Archive for ‘Art’

April 23, 2014

King Lear, Directed by Peter Brook (Full Film)

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April 23, 2014

The Deadly Sins — James Ensor

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April 23, 2014

Denise Poncher before a Vision of Death — Master of the Chronique Scandaleuse

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April 22, 2014

Rest — Felix Vallotton

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April 22, 2014

Philosophy of education (Life in Hell)

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philosophy of education

April 22, 2014

Don Quixote — Charles Seliger

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April 22, 2014

Poster for Exhibition of Art Work by Henry Miller — Tadanori Yokoo

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April 22, 2014

Ida Reading a Letter — Vilhelm Hammershoi

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April 21, 2014

Night — Ferdinand Hodler

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April 21, 2014

“In death we have both learned the propensity of man to define the indefinable” (Harry Clarke)

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April 21, 2014

Courtesan Reading — Kikugawa Eizan

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April 20, 2014

Rabbit, Upper-Right Corner (Bosch)

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April 20, 2014

The Gospel According to St. Matthew — Pier Paolo Pasolini (Full Film)

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April 20, 2014

Golgotha — Edvard Munch

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April 20, 2014

Springtime (Bunny Boy) — Norman Rockwell

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April 19, 2014

Five Angora Rabbits — Theo van Hoytema

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April 19, 2014

Käthe Kollwitz kept painting poor people (Kollwitz/Vollmann)

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She worked without reference to the fiery proto-Cubism of those years, the representational, classical past as dead as the Second Reich itself, dead, dead!—as dead as the Tsarist officers who’d now sunk beneath their own weedy mucky parade grounds so that the Party of Lenin and Stalin could march across their moldering faces. Since 1912 she had kept a room on Siegmund-shof for her plastic arts. That was where she would create the mourning woman out of stone. Mostly she carved, etched, and painted in that flat on Weissenbürgerstrasse. Those were the years when the figures in other people’s paintings began to go ever flatter, more garish, more distorted, the colors hurtful to her although she liked some of the galloping calligraphic riders in Kandinsky. Grosz’s desperately angry caricatures, the X-ray bitterness of Otto Dix, not to mention abstract constructivism; she didn’t swim with that tide. Käthe Kollwitz kept painting poor people, starving people (white figures in dark fields, dark chalk on brown Ingres paper), raped women, mothers with dying children, mothers with dead children. In the end she depicted mainly herself, her stricken, simian face thinking and grieving. She too was a mother with a dead child.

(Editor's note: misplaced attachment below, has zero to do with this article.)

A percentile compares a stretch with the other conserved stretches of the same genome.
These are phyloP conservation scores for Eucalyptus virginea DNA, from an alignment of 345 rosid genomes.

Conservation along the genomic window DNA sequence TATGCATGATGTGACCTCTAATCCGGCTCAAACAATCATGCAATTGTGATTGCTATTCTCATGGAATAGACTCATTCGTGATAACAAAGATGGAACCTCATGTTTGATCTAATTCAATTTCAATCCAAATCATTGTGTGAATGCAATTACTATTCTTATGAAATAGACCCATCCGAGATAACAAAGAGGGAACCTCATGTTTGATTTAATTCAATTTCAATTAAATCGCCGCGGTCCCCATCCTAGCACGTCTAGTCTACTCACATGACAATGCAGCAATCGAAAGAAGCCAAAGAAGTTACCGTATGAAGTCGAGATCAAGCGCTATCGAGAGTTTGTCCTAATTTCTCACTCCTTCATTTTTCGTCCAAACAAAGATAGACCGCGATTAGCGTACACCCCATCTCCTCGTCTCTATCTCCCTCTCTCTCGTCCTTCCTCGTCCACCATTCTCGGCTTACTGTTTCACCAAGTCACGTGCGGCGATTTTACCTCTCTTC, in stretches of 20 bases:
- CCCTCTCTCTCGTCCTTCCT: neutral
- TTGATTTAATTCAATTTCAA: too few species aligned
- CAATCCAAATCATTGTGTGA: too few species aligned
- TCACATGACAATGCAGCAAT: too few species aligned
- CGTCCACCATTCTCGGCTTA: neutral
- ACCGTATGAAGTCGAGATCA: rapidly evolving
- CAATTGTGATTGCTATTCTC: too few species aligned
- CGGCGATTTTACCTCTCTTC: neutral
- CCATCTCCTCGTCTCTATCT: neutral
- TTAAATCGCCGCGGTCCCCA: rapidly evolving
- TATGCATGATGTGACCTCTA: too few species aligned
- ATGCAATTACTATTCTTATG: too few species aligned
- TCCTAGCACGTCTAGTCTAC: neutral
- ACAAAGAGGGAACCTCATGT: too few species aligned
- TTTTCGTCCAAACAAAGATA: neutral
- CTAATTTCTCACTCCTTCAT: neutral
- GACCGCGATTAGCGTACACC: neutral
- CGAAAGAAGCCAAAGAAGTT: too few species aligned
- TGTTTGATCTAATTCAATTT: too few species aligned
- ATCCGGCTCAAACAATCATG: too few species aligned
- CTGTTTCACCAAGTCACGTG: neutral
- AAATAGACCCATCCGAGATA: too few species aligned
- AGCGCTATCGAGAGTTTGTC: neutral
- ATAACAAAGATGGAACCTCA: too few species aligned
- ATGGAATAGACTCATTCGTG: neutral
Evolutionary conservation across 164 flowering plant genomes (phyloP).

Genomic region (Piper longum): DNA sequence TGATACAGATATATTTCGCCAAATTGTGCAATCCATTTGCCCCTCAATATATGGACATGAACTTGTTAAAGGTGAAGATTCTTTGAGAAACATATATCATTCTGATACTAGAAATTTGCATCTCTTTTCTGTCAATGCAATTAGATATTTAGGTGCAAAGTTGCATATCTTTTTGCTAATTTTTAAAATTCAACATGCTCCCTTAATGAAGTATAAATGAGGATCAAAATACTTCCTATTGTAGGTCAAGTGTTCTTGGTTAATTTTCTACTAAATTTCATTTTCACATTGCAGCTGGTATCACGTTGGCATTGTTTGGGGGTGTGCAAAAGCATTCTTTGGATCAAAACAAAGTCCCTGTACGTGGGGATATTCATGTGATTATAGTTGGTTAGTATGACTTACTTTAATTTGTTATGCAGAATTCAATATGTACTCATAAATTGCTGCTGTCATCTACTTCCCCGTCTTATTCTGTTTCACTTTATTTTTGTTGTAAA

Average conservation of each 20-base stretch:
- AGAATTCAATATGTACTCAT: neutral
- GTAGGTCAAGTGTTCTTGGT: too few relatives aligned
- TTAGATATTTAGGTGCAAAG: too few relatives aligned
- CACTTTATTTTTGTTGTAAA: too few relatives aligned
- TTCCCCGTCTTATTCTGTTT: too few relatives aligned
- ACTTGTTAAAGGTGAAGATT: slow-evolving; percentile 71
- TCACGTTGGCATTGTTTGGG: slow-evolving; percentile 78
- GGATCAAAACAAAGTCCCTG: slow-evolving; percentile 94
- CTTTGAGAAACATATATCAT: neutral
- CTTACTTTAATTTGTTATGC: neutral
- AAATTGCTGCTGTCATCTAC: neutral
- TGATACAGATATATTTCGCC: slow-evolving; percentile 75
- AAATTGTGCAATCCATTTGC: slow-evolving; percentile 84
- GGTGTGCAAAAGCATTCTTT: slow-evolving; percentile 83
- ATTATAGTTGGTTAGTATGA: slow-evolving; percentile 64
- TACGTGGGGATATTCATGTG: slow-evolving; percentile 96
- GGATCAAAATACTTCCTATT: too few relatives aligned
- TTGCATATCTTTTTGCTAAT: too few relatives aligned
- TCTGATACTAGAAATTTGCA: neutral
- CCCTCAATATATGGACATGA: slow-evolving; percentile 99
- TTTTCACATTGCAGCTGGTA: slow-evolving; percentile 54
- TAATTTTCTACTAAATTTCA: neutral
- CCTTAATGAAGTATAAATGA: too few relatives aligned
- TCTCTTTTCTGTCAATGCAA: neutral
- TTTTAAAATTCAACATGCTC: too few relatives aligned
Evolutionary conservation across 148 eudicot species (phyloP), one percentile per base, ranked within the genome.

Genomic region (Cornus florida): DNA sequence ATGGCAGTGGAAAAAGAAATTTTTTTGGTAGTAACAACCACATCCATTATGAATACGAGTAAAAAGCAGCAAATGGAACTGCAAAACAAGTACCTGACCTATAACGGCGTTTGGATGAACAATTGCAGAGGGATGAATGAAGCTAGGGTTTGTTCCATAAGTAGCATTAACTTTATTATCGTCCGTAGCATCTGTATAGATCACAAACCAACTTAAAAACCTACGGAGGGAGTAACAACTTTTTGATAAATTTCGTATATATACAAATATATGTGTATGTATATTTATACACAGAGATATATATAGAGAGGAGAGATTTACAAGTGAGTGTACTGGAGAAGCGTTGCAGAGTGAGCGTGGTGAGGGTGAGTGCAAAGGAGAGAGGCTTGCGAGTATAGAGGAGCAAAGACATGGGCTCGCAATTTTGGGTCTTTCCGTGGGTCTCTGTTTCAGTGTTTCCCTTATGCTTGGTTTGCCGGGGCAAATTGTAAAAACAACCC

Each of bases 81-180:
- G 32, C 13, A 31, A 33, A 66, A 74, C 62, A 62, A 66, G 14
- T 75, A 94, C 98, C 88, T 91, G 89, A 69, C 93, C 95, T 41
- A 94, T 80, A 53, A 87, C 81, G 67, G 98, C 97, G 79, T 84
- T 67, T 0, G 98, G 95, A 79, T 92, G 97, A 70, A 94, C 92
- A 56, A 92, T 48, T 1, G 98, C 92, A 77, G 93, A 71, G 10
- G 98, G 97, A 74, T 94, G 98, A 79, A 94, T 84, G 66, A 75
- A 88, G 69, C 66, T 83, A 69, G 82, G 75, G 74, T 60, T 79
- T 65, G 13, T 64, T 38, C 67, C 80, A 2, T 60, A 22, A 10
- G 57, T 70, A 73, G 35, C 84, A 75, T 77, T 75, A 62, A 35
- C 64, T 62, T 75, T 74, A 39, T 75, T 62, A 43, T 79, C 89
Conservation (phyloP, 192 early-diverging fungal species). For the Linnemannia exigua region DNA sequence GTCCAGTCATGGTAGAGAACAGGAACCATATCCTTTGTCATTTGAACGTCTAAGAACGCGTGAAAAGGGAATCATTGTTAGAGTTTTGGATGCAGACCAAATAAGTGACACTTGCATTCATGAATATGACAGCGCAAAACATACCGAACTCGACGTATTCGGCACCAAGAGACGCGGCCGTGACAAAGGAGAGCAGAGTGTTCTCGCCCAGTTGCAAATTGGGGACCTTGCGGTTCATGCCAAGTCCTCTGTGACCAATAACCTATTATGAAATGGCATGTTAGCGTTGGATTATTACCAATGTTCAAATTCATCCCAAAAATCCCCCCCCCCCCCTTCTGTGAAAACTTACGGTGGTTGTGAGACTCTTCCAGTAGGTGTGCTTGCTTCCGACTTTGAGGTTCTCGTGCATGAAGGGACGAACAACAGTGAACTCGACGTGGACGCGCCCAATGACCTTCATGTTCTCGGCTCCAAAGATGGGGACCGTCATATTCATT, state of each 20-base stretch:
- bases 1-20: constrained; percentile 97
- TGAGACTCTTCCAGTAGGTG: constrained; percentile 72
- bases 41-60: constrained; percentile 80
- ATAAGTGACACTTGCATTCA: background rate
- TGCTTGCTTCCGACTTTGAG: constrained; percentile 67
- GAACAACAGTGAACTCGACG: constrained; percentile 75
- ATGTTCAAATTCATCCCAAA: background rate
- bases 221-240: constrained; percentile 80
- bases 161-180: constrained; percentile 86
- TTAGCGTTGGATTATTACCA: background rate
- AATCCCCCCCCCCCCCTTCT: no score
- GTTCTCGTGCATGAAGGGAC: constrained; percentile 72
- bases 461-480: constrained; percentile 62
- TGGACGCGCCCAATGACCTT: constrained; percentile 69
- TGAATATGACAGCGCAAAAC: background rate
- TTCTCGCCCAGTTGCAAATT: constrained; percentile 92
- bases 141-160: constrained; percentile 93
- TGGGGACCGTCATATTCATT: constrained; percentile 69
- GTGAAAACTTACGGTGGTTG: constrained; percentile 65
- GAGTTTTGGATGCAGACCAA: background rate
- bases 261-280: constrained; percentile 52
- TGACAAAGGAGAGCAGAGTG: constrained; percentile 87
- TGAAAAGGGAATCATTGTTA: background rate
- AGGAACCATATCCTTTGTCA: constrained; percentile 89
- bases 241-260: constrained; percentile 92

From William Vollmann’s Europe Central.

April 19, 2014

How to Spell the Alphabet — Tauba Auerbach

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HowtoSpelltheAlphabet

April 19, 2014

Reading Man (Self-Portrait) — Forrest Bess

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April 18, 2014

Naked Girl with Egg — Lucian Freud

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